Amnesty International announced today that it has withdrawn its highest honour, the Ambassador of Conscience Award, from Aung San Suu Kyi, in light of the Myanmar leader’s shameful betrayal of the values she once stood for.
On 11 November, Amnesty International’s Secretary General Kumi Naidoo wrote to Aung San Suu Kyi to inform her the organization is revoking the 2009 award.
Half way through her term in office, and eight years after her release from house arrest, Naidoo expressed the organization’s disappointment that she had not used her political and moral authority to safeguard human rights, justice or equality in Myanmar, citing her apparent indifference to atrocities committed by the Myanmar military and increasing intolerance of freedom of expression.
“As an Amnesty International Ambassador of Conscience, our expectation was that you would continue to use your moral authority to speak out against injustice wherever you saw it, not least within Myanmar itself,” wrote Kumi Naidoo.
“Today, we are profoundly dismayed that you no longer represent a symbol of hope, courage, and the undying defence of human rights. Amnesty International cannot justify your continued status as a recipient of the Ambassador of Conscience award and so with great sadness we are hereby withdrawing it from you.”
Perpetuating human rights violations
Since Aung San Suu Kyi became the de facto leader of Myanmar’s civilian-led government in April 2016, her administration has been actively involved in the commission or perpetuation of multiple human rights violations.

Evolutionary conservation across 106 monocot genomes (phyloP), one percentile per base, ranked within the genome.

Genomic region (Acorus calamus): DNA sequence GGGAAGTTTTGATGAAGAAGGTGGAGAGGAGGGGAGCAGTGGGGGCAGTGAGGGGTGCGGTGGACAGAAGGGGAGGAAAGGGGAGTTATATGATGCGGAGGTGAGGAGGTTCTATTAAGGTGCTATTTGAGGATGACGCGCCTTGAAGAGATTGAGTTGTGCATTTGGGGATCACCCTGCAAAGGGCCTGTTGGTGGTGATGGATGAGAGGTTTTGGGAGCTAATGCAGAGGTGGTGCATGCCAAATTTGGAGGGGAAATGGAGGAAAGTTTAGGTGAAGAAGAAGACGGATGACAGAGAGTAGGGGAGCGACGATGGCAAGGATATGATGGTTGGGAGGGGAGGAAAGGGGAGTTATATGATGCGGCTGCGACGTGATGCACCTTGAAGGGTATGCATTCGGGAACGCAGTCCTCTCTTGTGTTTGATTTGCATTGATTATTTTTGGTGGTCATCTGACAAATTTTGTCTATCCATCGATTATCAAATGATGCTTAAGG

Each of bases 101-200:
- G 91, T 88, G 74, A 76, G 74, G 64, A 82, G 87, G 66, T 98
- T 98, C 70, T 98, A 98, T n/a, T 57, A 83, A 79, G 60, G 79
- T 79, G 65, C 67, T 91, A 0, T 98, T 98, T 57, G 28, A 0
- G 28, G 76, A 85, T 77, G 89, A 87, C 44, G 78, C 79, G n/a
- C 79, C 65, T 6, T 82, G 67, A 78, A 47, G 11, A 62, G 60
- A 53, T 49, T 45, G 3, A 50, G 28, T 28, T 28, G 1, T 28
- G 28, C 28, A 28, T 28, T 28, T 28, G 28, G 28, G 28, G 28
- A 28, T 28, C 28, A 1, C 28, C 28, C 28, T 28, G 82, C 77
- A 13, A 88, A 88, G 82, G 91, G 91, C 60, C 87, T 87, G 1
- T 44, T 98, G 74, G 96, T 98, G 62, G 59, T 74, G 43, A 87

Amnesty International has repeatedly criticized the failure of Aung San Suu Kyi and her government to speak out about military atrocities against the Rohingya population in Rakhine State, who have lived for years under a system of segregation and discrimination amounting to apartheid. During the campaign of violence unleashed against the Rohingya last year the Myanmar security forces killed thousands, raped women and girls, detained and tortured men and boys, and burned hundreds of homes and villages to the ground. More than 720,000 Rohingya fled to Bangladesh. A UN report has called for senior military officials to be investigated and prosecuted for the crime of genocide.
Although the civilian government does not have control over the military, Aung San Suu Kyi and her office have shielded the security forces from accountability by dismissing, downplaying or denying allegations of human rights violations and by obstructing international investigations into abuses. Her administration has actively stirred up hostility against the Rohingya, labelling them as “terrorists”, accusing them of burning their own homes and decrying “faking rape”. Meanwhile state media has published inflammatory and dehumanizing articles alluding to the Rohingya as “detestable human fleas” and “thorns” which must be pulled out.
“Aung San Suu Kyi’s failure to speak out for the Rohingya is one reason why we can no longer justify her status as an Ambassador of Conscience,” said Kumi Naidoo.